Safety of premedication with oral midazolam before rhinoplasty as indicated by intraoperative levels of blood oxygen saturation

Marcos Harel, Avshalom Shalom, Jacob Frand, Lior Leibou

Research output: Contribution to journalArticlepeer-review

Abstract

Background: The use of oral midazolam as premedication to induce anxiolysis before surgical procedures under local anesthesia is widely accepted in plastic surgery. Rhinoplasty performed under local anesthesia is known to generate high levels of perioperative anxiety, thus the use of appropriate premedication is important. Oral midazolam has been shown to be safe in various procedures. However, the safety of oral midazolam before rhinoplasty has not been evaluated. Objectives: To evaluate the safety of premedication with oral midazolam prior to rhinoplasty by analyzing the intraoperative blood oxygen saturation levels as predictors of adverse respiratory events. Methods: We retrospectively reviewed the anesthesia records of 62 patients who underwent rhinoplasty under local anesthesia and received premedication with oral midazolam for anxiolysis between March 2017 and December 2017. The median age of the patients was 25.4 years, and they were all classified as American Society of Anesthesiologists class 1. The patients received 10 mg midazolam hydrochloride orally 1 hour prior to the procedure. Oxygen blood saturation was monitored using a pulse oximeter and recorded every 15 minutes. Results: All the patients maintained blood oxygen saturation levels above 95% (median peripheral capillary oxygen saturation 99%) on room air, and they did not require supplemental intraoperative oxygen. There were no transient hypoxemic events during and following the procedure. Conclusions: Our study confirmed the safety of oral midazolam premedication to reduce perioperative anxiety when performing rhinoplasty under local anesthesia.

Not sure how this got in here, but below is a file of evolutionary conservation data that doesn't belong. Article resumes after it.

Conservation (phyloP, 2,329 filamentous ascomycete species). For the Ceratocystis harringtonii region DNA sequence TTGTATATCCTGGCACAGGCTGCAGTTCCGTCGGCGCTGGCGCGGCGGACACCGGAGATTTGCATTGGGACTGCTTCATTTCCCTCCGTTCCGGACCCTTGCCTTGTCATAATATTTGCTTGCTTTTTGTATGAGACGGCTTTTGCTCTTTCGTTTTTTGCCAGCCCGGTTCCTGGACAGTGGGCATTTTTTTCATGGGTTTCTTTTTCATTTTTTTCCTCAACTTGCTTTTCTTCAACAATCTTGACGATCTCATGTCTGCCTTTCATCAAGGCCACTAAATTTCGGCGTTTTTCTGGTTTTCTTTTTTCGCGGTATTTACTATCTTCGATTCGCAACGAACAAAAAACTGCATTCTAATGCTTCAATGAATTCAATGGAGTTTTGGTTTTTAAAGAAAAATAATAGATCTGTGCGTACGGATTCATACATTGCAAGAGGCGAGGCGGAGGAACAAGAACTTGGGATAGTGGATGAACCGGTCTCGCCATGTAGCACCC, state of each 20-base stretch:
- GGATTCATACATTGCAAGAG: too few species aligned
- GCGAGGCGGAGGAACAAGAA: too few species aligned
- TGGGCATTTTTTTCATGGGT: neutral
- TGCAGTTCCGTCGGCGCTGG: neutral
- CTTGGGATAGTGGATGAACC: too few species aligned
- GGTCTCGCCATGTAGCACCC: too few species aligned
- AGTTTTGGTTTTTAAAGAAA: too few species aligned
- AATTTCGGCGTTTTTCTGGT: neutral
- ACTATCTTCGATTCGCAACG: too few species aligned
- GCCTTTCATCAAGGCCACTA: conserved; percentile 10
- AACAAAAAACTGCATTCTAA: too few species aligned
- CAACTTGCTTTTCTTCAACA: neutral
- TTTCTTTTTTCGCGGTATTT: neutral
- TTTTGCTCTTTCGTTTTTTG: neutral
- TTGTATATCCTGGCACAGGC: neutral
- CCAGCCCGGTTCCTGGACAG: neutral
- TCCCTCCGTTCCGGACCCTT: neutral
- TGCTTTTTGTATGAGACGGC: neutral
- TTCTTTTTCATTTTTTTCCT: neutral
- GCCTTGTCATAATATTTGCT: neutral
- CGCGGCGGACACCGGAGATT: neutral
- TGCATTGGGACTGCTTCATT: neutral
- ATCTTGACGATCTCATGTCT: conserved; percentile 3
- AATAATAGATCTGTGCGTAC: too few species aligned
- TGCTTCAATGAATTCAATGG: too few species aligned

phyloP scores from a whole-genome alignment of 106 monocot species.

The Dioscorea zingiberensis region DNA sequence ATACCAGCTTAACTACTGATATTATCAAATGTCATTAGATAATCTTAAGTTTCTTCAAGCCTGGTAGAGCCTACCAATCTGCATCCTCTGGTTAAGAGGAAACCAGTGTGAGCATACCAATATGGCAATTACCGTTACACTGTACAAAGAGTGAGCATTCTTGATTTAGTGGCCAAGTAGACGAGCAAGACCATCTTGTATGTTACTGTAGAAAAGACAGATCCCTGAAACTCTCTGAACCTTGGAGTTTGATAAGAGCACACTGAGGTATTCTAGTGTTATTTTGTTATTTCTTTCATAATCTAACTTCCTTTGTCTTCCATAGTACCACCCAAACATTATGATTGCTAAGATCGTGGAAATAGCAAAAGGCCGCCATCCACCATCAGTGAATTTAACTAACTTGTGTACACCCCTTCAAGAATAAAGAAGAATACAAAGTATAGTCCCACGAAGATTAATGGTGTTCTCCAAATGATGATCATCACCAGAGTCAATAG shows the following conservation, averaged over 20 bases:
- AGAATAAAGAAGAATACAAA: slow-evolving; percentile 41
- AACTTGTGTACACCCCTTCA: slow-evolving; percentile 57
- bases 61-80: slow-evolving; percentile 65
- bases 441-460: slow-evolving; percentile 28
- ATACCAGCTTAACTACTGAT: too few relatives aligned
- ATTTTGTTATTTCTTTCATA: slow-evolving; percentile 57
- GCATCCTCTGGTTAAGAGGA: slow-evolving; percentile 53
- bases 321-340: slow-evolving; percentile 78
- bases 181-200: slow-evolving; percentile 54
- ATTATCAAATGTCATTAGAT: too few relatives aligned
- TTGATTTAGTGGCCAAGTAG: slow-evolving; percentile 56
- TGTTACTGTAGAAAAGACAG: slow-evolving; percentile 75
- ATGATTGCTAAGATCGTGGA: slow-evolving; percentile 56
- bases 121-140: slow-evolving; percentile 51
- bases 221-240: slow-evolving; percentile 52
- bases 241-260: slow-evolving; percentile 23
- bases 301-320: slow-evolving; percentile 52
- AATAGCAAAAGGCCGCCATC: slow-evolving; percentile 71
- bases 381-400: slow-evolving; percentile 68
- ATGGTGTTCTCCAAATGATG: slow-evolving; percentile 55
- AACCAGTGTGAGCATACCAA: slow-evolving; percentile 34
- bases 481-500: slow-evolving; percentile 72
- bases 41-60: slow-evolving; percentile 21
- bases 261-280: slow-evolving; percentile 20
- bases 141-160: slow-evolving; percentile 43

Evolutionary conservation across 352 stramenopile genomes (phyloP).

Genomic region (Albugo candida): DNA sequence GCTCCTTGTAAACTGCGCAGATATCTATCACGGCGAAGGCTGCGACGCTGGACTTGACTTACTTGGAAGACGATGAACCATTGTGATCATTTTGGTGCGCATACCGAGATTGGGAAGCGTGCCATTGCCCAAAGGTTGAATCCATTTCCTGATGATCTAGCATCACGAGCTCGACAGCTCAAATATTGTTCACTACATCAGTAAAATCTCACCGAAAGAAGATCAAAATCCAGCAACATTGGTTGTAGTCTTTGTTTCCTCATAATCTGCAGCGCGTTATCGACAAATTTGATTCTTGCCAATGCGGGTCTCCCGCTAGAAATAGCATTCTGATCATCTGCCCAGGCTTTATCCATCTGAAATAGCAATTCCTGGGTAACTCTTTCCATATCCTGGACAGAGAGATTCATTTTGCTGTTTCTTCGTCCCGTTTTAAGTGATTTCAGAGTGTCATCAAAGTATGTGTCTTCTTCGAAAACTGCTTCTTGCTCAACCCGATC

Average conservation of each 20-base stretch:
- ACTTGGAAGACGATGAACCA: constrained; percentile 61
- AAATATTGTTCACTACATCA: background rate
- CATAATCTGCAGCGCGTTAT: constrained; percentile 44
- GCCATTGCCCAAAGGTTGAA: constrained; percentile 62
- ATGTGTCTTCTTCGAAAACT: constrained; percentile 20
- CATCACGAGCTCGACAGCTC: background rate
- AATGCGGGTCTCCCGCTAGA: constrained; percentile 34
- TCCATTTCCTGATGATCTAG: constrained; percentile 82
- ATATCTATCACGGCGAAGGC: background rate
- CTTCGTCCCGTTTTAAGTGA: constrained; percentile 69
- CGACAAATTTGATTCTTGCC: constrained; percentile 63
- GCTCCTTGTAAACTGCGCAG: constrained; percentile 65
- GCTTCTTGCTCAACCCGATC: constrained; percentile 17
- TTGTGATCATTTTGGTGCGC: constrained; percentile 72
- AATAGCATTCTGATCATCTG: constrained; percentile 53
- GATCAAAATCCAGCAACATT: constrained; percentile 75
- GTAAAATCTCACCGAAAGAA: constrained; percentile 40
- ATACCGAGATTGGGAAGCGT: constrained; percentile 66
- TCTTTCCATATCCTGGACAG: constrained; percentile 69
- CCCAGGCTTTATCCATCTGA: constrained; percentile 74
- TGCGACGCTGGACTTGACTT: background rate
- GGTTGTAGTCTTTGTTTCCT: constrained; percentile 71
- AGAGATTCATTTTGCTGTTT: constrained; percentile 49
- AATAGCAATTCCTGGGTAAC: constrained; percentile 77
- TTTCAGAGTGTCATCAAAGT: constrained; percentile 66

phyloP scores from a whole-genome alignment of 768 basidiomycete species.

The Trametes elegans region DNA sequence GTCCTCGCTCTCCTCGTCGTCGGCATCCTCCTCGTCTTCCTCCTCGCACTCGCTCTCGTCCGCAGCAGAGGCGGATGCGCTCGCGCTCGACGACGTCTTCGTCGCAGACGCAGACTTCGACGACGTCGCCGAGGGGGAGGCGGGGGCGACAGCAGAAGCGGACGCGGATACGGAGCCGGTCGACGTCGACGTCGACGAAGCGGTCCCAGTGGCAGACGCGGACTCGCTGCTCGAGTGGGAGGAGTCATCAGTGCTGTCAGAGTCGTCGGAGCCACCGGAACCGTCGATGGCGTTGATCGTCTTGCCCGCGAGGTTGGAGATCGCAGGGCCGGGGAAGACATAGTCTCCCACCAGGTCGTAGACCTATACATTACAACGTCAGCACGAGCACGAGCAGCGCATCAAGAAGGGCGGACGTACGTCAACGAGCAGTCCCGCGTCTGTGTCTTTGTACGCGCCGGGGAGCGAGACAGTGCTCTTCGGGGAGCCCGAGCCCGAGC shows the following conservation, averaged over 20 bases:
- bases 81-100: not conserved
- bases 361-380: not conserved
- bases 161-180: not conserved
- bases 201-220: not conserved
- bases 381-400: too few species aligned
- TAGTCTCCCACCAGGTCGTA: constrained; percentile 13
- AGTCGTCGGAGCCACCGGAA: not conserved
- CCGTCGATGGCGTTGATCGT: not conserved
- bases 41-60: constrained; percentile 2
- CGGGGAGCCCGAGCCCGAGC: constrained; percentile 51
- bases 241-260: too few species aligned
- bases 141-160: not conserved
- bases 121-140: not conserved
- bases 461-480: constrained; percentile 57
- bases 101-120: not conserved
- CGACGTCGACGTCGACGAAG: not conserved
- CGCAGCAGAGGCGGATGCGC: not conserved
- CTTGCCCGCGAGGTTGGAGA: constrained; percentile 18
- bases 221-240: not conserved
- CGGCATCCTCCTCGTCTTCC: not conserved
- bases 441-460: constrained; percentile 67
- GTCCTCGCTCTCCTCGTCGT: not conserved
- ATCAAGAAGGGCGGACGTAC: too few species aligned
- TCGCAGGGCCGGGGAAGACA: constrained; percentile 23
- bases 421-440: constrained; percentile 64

Original languageEnglish
Pages (from-to)743-746
Number of pages4
JournalIsrael Medical Association Journal
Volume21
Issue number11
StatePublished - 2019

Keywords

  • Anxiolytics
  • Local anesthesia
  • Midazolam
  • Oxygen saturation
  • Septorhinoplasty

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